The Maserati Boomerang Is The Futuristic Concept Car You've Never Heard Of

If the Shamal is regarded by many as the most underrated Maserati, the Boomerang concept is possibly one of the most unforgettable — once you've had the opportunity to see it in the first place, that is. The Maserati Boomerang should belong to our list of the best Maseratis of all time. However, it's a one-off concept car that made rounds at auto shows and exhibits worldwide after wowing the crowds at the 1971 Turin Motor Show. The Boomerang debuted at first as a mock-up concept with no engine or running gear. Still, it didn't matter to the lucky few who laid eyes on its glorious, futuristic design.

The Boomerang made its second public appearance at the 1972 Swiss Auto Show. This time around, it had all the elements of a roadgoing car, including a V8 engine, a working gearbox, and a space-age interior. In addition, it re-entered the auto show circuit as a "registered vehicle that ran perfectly," according to Maserati.

Maserati Boomerang: Futuristic dream car

According to Goodwood Road & Racing, the Maserati Boomerang is one of the brand's best concept cars. Designed by the legendary Giurgetto Giugiaro and built by Italdesign, the Boomerang is a Maserati Bora underneath its wedge-inspired body style. It has a centrally-mounted, 90-degree, race-bred 4.7-liter V8 engine behind the cabin, pumping out 310 horsepower to the rear wheels via a five-speed manual gearbox. Maserati made no claims about the performance numbers, but it said the Boomerang could reach a 186 mph (300 kph) top speed, which is remarkably impressive for a one-off show car.

It may have a potent V8 engine, but Boomerang's biggest draw is the way it looks. It has an almost-flat windscreen, a panoramic roof, retractable square headlamps, and horizontal taillights. Furthermore, a bold horizontal line divides the car into two when viewed from the sides, splitting the side windows into two separate glass elements reminiscent of the McLaren Senna. It was so beautiful that French die-cast model maker Norev unveiled a scale model of the Boomerang in the mid-70s.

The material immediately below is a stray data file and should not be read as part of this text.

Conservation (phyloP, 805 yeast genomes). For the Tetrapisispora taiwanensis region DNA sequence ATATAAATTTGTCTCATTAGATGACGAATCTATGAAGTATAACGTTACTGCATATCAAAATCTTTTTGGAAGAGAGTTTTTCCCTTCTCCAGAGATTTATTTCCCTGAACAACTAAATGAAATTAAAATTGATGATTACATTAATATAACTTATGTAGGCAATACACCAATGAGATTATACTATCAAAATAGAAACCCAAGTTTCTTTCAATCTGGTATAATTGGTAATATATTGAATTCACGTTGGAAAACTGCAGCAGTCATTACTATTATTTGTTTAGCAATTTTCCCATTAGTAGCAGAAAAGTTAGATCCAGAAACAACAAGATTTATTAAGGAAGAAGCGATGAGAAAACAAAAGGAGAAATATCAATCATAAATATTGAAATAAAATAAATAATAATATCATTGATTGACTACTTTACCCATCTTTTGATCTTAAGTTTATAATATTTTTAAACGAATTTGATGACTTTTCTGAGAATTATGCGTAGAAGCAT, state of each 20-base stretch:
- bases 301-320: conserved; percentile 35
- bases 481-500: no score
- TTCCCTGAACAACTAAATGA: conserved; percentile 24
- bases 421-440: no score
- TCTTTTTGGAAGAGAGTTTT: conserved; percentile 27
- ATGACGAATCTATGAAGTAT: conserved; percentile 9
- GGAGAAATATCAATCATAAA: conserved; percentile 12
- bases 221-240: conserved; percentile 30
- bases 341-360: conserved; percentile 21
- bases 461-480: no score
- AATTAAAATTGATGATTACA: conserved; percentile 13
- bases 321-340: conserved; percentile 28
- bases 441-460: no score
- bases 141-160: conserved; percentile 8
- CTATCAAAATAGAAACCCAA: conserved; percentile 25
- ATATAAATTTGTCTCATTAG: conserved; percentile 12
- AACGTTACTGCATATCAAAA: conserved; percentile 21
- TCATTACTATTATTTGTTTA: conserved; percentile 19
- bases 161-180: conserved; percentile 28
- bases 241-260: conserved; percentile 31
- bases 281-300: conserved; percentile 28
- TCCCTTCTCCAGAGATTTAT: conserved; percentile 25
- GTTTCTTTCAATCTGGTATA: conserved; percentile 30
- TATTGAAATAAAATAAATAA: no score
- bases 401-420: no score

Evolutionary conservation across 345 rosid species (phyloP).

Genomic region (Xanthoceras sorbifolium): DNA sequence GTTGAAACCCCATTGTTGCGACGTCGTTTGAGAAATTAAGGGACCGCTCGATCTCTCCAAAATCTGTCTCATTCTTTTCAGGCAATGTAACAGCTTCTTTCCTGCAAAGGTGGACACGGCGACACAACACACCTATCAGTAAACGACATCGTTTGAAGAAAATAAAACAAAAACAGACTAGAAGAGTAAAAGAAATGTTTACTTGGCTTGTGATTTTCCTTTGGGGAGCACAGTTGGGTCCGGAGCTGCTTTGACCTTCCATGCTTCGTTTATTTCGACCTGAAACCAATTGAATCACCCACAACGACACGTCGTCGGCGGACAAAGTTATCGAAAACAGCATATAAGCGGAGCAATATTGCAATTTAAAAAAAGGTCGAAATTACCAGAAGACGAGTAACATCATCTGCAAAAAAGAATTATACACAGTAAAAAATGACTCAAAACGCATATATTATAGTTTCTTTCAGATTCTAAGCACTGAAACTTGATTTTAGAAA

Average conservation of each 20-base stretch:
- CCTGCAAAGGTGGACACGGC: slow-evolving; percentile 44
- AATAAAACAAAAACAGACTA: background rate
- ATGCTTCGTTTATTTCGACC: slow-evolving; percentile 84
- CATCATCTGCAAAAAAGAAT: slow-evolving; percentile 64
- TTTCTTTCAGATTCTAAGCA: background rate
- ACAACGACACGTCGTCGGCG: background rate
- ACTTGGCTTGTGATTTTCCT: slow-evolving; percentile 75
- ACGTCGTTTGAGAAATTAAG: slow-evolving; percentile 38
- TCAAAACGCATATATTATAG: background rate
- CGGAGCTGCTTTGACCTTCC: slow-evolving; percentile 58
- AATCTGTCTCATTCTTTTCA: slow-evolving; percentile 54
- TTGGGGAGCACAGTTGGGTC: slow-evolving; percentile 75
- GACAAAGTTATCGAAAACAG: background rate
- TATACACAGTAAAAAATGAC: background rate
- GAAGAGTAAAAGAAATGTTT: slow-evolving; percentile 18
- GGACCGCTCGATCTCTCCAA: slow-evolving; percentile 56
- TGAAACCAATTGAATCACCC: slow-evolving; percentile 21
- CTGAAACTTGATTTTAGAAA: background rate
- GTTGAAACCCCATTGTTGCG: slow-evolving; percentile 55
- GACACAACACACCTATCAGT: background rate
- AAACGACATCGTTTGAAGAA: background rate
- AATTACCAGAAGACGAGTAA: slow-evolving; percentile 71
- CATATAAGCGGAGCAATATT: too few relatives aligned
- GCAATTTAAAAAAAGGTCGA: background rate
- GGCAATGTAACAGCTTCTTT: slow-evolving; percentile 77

Changing hands

Maserati sold its only Boomerang to a Spanish car collector in the mid-'70s after making waves at the London, Paris, and Barcelona auto shows according to Car and Driver. The Boomerang changed hands again in 1980 after a complete and thorough restoration. It reappeared at the 1990 Bagatelle Concours d'Elegance in Paris, and Giugiaro himself affixed his iconic signature on the back of the car at the event.

After trading more hands several times and appearing in a few TV commercials over the years, it settled in France as a fully registered road car. But on September 9, 2015, the Boomerang sold at a Bonhams auction at the Château de Chantilly for a staggering $3.7 million. The price may seem excessive for a one-off working prototype, but the Boomerang is genuinely one of a kind. It distinguishes having the most prominent Trident logo in any Maserati, and it's possibly the only concept with a steering-mounted instrument cluster and switchgear. Crazy, right?

As noted by Goodwood Road & Racing, it's clear the Boomerang was influential in the design and conceptualization of Italdesign's successive production cars like the DeLorean DMC-12 and the Lotus Esprit. The Boomerang turned 50 this year, and its spirit lives on with the all-new electric DeLorean scheduled to debut in mid-2022 to celebrate the 54th birthday of Italdesign Giugiaro S.p.A.